Our Water Quality Standards

Providing crisp, refreshing, great-tasting water is a complex process – Here’s how we make our bottled water taste so good. At Culligan we are proud that our bottled water meets and exceeds all applicable bottled water standards for quality and safety at the Federal and state level. The US Food and Drug Administration (FDA) regulates bottled water as a food. Culligan uses certified laboratories to perform extensive tests on its water sources and bottled water products to ensure we meet or exceed all Federal and state bottled water regulations.

Collectively, federal, state and industry bottled water quality standards establish limits for microbiological, physical, chemical and radiological substances for both source water and bottled water products. Federal testing frequencies for these parameters are included in the Food and Drug Administration Good Manufacturing Practices for bottled water.2 Culligan adheres to state, federal and industry bottled water quality standards to ensure that every bottle we deliver to your home or office is safe to drink and has a consistently great taste. In addition to existing stringent regulatory standards, the International Bottled Water Association (IBWA) maintains a strict Bottled Water Code of Practice for its members. Culligan is a member of IBWA and meets and exceeds the quality requirements of the IBWA Model Code of Practice. Additionally, we take pride in the fact that our bottled water production plants are annually inspected by independent third-party organizations. These annual plant inspections, coupled with annual product testing, ensure that Culligan complies with federal and state bottled water regulations and the IBWA Code of Practice. For more information about IBWA and the IBWA Code of Practice, please visit the IBWA web site or call IBWA at 1-800-Water-11.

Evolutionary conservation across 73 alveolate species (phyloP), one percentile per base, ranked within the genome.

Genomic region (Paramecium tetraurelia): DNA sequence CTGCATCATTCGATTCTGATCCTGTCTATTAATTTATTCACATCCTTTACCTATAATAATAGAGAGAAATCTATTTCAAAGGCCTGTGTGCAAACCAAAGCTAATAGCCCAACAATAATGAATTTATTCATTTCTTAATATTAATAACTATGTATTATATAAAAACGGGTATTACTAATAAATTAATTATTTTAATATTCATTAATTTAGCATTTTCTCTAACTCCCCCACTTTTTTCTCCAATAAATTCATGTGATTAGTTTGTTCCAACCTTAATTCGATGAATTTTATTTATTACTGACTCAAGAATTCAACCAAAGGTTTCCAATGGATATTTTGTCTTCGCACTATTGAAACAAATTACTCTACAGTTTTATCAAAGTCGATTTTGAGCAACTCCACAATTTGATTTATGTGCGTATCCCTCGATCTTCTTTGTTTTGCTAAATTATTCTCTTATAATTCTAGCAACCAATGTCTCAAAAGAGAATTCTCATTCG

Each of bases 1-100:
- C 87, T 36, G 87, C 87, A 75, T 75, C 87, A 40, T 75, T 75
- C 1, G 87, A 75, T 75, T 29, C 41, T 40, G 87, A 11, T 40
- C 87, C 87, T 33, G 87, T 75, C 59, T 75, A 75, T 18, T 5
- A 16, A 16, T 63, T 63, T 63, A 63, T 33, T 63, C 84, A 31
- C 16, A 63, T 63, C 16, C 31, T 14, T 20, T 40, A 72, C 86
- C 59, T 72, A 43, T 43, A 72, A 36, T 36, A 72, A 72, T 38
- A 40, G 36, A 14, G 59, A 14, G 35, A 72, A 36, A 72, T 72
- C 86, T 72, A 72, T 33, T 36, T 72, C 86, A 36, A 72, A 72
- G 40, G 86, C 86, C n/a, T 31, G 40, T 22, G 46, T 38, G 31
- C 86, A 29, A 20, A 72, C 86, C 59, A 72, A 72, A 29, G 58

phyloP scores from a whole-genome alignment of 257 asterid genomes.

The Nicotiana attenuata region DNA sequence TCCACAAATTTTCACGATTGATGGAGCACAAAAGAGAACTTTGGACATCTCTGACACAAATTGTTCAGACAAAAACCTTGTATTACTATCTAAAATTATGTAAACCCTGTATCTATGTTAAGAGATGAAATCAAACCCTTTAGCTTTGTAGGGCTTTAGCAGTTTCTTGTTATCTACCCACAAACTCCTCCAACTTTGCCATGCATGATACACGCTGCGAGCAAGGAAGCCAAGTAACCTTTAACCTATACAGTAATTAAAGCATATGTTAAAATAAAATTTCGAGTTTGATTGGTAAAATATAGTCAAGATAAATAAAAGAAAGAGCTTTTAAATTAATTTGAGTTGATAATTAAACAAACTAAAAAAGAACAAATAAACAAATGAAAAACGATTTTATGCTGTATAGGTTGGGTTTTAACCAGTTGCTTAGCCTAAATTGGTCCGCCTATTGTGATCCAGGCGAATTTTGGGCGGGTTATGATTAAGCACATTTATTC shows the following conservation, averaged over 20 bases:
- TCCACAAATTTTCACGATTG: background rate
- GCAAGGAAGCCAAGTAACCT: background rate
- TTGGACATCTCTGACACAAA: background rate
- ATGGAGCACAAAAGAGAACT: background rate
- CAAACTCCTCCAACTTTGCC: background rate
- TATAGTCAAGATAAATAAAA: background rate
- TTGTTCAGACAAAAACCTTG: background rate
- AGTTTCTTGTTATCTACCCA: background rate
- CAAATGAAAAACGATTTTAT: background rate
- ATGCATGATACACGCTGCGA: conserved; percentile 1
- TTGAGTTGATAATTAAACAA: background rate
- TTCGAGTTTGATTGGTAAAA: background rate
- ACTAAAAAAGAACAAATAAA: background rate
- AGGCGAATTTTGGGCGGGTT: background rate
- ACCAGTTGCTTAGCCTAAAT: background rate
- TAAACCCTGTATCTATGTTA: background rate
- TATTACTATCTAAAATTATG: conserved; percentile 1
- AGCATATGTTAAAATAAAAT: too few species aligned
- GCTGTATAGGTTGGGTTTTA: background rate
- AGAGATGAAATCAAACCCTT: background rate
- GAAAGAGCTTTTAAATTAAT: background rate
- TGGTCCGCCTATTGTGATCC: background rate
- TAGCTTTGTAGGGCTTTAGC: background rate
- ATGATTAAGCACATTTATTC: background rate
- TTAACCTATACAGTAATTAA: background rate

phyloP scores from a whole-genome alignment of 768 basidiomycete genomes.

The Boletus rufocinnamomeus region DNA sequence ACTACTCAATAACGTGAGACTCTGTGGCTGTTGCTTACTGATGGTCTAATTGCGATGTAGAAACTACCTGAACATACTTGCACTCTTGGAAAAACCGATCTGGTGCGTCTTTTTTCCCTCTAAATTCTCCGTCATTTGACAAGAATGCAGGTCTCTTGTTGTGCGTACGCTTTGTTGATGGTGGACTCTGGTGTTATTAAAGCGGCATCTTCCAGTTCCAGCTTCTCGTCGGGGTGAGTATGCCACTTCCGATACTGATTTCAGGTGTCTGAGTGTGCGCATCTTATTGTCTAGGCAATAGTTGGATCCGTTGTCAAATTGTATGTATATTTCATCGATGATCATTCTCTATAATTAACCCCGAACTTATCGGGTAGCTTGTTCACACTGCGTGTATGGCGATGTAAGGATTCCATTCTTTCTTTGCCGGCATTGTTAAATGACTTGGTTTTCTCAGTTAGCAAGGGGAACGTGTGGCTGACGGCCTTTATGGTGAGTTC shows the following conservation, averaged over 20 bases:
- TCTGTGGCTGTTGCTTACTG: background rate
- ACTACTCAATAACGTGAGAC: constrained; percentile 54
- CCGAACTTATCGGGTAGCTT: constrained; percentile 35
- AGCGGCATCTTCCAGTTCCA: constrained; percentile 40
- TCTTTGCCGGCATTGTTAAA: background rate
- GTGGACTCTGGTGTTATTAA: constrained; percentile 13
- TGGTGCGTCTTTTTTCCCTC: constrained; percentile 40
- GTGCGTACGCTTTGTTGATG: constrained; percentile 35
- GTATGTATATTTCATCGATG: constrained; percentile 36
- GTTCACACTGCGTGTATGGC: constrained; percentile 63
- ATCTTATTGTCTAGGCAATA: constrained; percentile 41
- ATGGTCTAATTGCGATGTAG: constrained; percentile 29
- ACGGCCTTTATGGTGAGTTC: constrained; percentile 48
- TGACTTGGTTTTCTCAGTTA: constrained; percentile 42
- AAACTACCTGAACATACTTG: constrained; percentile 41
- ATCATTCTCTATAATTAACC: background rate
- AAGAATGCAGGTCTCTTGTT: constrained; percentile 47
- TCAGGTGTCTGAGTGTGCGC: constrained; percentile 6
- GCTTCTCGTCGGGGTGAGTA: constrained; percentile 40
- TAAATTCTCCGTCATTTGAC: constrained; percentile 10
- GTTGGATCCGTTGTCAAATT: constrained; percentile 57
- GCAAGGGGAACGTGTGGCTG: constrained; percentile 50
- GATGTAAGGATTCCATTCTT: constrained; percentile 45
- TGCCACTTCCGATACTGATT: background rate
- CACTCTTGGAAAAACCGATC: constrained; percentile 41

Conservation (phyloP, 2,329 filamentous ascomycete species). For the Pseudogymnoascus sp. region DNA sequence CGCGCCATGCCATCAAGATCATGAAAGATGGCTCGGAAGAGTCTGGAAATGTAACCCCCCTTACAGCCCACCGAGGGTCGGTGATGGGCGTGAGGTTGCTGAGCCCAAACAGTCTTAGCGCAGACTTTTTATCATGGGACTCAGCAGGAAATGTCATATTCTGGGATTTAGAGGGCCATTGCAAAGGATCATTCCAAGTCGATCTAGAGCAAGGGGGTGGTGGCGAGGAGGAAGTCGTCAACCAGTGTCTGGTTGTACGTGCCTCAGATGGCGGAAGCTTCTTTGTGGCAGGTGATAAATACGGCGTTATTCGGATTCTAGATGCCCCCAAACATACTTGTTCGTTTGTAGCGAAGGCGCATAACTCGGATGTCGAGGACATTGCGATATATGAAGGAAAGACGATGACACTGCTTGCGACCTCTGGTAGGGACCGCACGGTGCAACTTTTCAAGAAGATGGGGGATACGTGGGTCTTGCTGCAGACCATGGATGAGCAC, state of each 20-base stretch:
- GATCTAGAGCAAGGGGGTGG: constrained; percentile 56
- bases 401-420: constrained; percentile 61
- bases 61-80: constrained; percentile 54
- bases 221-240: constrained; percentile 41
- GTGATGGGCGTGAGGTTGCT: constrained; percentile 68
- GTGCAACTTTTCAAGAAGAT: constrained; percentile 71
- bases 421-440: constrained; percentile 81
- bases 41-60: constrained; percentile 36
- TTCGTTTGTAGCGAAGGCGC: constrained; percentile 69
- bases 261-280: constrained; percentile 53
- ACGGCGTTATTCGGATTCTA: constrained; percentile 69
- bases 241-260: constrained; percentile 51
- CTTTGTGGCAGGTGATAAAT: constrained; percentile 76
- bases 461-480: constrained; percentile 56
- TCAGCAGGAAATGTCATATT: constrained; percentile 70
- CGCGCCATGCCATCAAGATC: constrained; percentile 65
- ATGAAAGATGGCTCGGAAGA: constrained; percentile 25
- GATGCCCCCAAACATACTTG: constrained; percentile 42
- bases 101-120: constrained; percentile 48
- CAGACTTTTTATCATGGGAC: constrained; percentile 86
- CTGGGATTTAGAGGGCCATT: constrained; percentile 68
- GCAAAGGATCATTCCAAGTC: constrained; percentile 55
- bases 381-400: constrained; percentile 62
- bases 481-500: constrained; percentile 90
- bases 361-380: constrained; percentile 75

Bottle Water Regulations

Bottled water, one of the most regulated food products, is subject to three levels of regulatory standards: federal, state and industry.

Federal Regulations

On a federal level, bottled water is regulated by the Food and Drug Administration (FDA) as a food product to ensure bottled water product quality and safety from production to packaging to consumption. All bottled water products must comply with FDA’s Quality Standards listed in the Code of Federal Regulations (CFR) including:

  • Standards of Quality
  • Standards of Identity – (includes labeling regulations and standardized terms)
  • Good Manufacturing Practices – (includes plant construction, sanitary facilities and process controls)
  • The Public Health Security and Bioterrorism Preparedness and Response Act of 2002 – (requires records maintenance, as well as registering bottling and operations/sales facilities with the FDA)

State Standards

In addition to FDA’s extensive regulatory requirements, the bottled water industry is subject to state regulatory requirements as well.

A significant responsibility of the states is inspecting, sampling, analyzing and approving sources of water. Under the federal Good Manufacturing Processes, only approved sources of water can be used to supply a bottling plant. Although regulations vary from state to state, in general they cover the following:

  • Laboratory certification
  • Setting quality standards
  • Issuing bottling plant permits
  • Approving water sources
  • Reviewing bottled water product labeling
  • Testing source and bottled water products

IBWA Standards

Bottled water companies that are members of the International Bottled Water Association (IBWA) must adhere to stringent industry standards. IBWA has established a quality assurance program, a strict set of standards called the Bottled Water Code of Practice. In some instances, the IBWA Bottled Water Code of Practice is stricter than FDA regulations. The IBWA is also active at all levels of the local, state and federal government assisting in the development of comprehensive bottled water regulations. As a member of the IBWA, we must comply with the following standards:

  • Annual inspections by third-party auditors
  • Audits of all areas of plant production
  • Adherence to the Hazard Analysis and Critical Control Points (HACCP) Program
  • Audits to ensure compliance with all applicable federal, state and industry bottled water quality regulatory standards

Another area in which some states have important responsibilities that complement federal regulation is the certification of testing laboratories. As with any food establishment, the states perform unannounced plant inspections, and some states perform annual inspections.

Water Quality Reports

The following reports were conducted by certified labs on our water quality. The analyses include bottled drinking water quality test results for inorganic, organics, and radiological substances as well as physical parameters:

Bottled Water Quality Report

Certificate Of Compliance